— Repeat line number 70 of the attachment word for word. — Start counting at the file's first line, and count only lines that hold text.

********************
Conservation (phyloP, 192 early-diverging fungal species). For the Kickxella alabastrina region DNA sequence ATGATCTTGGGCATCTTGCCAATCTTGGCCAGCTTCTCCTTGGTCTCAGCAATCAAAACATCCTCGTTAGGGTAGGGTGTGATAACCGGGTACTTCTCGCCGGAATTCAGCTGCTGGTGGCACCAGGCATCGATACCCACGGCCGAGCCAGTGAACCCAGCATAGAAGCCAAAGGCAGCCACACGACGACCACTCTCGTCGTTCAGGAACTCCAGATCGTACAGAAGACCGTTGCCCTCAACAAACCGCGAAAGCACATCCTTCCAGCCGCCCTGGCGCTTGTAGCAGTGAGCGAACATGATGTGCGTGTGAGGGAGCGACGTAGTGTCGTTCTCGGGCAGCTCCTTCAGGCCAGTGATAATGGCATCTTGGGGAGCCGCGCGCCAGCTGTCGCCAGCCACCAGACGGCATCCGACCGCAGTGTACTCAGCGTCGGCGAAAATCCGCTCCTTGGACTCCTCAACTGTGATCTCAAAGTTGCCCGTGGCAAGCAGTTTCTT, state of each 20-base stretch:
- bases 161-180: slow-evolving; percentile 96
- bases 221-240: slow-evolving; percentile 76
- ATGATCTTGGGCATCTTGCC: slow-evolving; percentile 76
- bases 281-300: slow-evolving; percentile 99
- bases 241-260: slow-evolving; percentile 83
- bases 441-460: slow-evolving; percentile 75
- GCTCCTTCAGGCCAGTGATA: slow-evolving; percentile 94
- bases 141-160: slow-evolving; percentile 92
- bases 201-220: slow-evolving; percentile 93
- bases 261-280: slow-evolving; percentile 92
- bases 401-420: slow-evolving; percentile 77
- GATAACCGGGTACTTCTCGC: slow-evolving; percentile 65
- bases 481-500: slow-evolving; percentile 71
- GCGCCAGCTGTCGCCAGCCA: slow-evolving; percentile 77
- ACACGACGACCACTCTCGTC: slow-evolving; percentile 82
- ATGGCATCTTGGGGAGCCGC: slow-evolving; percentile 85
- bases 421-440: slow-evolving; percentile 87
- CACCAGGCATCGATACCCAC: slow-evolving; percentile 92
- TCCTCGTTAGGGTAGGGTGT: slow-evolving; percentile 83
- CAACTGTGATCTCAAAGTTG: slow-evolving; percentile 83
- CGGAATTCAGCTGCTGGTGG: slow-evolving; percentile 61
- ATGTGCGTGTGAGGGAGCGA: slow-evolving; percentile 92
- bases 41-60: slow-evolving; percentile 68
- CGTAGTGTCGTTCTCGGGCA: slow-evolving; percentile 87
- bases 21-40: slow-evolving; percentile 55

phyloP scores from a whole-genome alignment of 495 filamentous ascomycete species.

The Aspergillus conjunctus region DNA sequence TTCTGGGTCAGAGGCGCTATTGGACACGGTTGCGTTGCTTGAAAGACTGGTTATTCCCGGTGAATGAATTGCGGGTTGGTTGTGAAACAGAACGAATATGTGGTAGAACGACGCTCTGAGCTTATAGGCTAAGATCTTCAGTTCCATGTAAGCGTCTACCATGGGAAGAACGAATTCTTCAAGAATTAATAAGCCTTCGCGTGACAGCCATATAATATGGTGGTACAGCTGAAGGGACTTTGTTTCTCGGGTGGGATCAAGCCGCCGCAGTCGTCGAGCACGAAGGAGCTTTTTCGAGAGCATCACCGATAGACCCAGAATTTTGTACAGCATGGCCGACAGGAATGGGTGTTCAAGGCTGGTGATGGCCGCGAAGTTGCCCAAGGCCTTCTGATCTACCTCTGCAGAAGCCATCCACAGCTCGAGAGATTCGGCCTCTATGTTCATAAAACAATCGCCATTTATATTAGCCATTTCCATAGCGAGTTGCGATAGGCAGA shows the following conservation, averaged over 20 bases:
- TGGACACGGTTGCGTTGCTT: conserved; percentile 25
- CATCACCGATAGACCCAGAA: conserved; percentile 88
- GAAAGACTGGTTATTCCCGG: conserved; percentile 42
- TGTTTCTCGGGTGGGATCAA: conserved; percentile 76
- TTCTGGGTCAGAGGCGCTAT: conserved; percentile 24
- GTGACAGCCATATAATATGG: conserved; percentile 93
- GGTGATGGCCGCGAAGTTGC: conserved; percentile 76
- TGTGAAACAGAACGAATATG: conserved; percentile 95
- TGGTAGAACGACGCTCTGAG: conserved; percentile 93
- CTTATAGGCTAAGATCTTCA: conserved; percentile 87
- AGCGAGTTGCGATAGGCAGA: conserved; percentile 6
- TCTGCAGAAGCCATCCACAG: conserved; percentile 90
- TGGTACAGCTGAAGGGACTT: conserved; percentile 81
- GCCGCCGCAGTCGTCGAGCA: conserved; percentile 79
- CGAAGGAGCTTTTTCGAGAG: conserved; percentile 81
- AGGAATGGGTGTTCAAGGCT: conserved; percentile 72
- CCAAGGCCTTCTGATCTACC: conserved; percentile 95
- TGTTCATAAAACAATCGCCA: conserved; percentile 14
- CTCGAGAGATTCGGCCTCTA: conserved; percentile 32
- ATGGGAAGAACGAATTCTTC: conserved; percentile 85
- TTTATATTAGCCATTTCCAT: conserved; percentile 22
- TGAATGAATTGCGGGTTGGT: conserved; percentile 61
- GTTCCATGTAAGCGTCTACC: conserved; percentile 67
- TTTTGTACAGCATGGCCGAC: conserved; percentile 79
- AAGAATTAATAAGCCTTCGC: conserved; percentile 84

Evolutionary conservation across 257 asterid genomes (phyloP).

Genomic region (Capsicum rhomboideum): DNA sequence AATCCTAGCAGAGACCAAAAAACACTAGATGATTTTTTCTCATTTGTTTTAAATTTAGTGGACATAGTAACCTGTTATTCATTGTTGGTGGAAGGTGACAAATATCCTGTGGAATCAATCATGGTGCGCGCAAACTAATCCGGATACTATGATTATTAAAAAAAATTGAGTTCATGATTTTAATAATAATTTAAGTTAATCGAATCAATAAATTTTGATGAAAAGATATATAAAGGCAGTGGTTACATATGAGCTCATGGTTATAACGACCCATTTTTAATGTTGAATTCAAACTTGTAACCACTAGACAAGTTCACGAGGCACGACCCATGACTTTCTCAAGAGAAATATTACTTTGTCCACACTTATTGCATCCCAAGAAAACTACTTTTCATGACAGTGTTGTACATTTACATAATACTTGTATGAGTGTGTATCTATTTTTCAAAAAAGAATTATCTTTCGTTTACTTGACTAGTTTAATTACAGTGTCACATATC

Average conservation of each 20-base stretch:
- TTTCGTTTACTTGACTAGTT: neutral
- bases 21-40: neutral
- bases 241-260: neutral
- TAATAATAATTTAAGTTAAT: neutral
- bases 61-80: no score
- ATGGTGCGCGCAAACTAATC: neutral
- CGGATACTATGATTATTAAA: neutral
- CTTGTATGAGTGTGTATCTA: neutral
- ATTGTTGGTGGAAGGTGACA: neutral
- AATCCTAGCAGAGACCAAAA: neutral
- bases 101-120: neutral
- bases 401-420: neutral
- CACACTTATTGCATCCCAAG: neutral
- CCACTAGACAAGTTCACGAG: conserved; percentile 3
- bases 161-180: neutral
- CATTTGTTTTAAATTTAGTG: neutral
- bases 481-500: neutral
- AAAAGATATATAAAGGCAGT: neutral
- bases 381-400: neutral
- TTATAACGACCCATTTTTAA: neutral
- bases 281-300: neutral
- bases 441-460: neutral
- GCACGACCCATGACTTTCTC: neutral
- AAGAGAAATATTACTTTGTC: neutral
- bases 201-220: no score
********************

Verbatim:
- CCACTAGACAAGTTCACGAG: conserved; percentile 3